NotesPharyngeal Pouch or Zenker's diverticulum

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Hani
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Pharyngeal Pouch or Zenker's diverticulum

Unread post by Hani » 19 Feb 2012, 10:20

In anatomy, Zenker's diverticulum, also pharyngoesophageal diverticulum, also pharyngeal pouch, is a diverticulum of the mucosa of the pharynx, just above the cricopharyngeal muscle (i.e. above the upper sphincter of the esophagus). It is a false diverticulum (not involving all layers of the esophageal wall).

is a posteromedial diverticulum or herniation through Killian's dehiscence. Killian's dehiscence is a triangular area in the wall of the pharynx between the thyropharyngeus and cricopharyngeus muscles. It is more common in older patients and is 5 times more common in men

Features:
• Dysphagia
• Regurgitation
• Aspiration
• Neck swelling which gurgles on palpation
• Halitosis (noticeably unpleasant odors exhaled in breathing)

Mechanisms and manifestations
In simple words, when there is excessive pressure within the lower pharynx, the weakest portion of the pharyngeal wall balloons out, forming a diverticulum which may reach several centimetres in diameter.

More precisely, while traction and pulsion mechanisms have long been deemed the main factors promoting development of a Zenker's diverticulum, current consensus considers occlusive mechanisms to be most important: uncoordinated swallowing, impaired relaxation and spasm of the cricopharyngeus muscle lead to an increase in pressure within the distal pharynx, so that its wall herniates through the point of least resistance (variously known as Killian's triangle, Laimer's triangle, and the Killian-Laimer triangle). The result is an outpouching of the posterior pharyngeal wall, just above the oesophagus, specifically just above the cricopharyngeal muscle.

While it may be asymptomatic, Zenker diverticulum often causes clinical manifestations such as dysphagia (difficulty swallowing), and sense of a lump in the neck; moreover, it may fill up with food, causing regurgitation (reappearance of ingested food in the mouth), cough (as some food may be regurgitated into the airways), halitosis (smelly breath, as stagnant food is digested by microrganisms), potential infection of the pharyngeal areas due to food stuck, and involuntary gurgling noises when swallowing. It rarely, if ever, causes any pain.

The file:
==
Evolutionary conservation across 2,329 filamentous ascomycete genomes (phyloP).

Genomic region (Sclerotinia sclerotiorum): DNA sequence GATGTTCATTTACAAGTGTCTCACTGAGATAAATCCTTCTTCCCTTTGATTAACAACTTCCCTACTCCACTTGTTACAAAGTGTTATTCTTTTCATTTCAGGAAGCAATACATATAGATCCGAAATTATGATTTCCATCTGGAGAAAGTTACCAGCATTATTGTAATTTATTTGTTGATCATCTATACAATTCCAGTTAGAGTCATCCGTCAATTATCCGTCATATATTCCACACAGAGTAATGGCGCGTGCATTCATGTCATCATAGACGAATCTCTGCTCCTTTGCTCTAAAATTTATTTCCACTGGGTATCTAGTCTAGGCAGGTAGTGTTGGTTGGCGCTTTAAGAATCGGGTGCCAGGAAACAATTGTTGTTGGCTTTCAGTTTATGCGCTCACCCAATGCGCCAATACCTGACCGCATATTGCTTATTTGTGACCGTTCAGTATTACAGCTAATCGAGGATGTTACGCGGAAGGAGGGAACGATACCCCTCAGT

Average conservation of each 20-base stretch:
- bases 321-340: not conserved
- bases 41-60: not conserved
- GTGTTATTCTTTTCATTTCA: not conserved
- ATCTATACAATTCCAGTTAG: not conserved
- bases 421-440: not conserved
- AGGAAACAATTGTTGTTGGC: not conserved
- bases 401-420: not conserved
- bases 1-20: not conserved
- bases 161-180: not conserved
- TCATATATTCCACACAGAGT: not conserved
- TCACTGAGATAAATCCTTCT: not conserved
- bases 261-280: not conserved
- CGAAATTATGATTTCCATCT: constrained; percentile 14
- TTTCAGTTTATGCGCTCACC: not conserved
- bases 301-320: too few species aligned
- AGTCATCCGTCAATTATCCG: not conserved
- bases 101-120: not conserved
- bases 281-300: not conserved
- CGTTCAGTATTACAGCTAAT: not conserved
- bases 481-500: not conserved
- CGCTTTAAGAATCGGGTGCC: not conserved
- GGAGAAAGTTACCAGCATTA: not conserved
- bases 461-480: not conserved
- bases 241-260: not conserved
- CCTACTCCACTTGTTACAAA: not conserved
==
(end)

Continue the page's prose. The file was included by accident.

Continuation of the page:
Cervical webs are seen associated in 50% patients with this condition.

Diagnosis
A simple barium swallow will normally reveal the diverticulum. Endoscopy should not be performed due to the risk of perforating the diverticulum.
Image

Treatment
If small and asymptomatic, no treatment is necessary. Larger, symptomatic cases of Zenker's diverticulum have been traditionally treated by neck surgery to resect the diverticulum and incise the cricopharyngeus muscle. However, in recent times non-surgical endoscopic techniques have gained more importance (as they allow for much faster recovery), and the currently preferred treatment is endoscopic stapling] (i.e. closing off the diverticulum via a stapler inserted through a tube in the mouth). This may be performed through a fibreoptic endoscope.

Other non-surgical treatment modalities exist, such as endoscopic laser, which recent evidence suggests is less effective than stapling.
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